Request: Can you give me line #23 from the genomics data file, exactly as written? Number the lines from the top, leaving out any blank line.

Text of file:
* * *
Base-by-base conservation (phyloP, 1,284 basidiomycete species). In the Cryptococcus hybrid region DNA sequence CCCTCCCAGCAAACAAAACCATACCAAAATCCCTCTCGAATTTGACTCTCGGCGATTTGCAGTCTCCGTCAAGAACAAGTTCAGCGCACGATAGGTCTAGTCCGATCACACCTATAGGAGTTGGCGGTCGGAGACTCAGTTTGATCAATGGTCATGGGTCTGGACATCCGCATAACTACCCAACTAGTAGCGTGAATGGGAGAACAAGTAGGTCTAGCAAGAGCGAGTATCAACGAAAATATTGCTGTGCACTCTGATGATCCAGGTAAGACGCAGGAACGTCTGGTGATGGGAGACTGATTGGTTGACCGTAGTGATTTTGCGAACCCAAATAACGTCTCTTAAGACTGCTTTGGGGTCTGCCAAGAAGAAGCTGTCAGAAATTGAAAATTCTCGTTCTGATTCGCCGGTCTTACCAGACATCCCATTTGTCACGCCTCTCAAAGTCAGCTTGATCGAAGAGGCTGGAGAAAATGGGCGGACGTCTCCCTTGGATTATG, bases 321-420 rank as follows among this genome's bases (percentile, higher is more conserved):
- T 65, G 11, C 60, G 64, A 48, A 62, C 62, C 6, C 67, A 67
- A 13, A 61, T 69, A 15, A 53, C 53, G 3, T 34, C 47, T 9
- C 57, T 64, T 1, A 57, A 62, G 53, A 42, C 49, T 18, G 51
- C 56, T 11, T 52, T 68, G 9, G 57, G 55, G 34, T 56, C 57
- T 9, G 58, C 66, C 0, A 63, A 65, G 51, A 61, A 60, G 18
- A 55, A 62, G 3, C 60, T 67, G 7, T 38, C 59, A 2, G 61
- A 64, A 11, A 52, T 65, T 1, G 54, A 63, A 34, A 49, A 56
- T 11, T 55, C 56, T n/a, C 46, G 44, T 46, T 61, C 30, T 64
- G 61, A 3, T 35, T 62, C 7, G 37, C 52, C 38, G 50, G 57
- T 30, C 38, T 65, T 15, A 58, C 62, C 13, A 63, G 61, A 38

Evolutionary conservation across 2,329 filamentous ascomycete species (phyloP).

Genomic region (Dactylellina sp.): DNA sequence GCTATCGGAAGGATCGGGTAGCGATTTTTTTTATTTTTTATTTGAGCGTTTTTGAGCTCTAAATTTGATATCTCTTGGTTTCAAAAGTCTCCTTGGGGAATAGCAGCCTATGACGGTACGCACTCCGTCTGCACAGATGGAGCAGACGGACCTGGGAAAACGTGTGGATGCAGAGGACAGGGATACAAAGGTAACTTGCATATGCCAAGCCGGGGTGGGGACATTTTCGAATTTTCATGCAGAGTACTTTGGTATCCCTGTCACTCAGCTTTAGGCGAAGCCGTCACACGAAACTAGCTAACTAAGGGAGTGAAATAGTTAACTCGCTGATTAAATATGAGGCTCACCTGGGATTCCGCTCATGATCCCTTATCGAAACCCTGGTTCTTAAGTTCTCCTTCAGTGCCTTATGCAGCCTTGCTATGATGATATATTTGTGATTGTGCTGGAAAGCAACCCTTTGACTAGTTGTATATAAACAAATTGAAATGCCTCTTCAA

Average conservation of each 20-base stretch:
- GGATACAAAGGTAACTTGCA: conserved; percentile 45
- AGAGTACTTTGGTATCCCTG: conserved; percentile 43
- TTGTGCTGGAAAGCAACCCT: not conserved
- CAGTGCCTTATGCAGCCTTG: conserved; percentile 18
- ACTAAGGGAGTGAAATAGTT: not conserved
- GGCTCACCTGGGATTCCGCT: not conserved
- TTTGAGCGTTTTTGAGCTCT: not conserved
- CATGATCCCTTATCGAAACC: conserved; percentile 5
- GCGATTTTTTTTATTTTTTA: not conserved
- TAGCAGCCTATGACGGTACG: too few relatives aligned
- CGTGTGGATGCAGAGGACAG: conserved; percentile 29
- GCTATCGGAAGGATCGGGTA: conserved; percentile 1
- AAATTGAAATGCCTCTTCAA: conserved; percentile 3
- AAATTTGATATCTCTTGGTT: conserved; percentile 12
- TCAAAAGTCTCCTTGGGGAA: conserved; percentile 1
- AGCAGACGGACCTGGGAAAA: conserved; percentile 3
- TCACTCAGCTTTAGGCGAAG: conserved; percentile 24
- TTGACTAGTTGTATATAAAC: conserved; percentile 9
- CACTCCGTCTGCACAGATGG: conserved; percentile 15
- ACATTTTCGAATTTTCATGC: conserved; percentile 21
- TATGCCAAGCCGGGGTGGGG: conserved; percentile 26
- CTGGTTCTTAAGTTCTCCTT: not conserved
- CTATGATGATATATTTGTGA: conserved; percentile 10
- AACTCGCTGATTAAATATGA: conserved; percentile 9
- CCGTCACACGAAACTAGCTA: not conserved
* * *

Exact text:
- GCGATTTTTTTTATTTTTTA: not conserved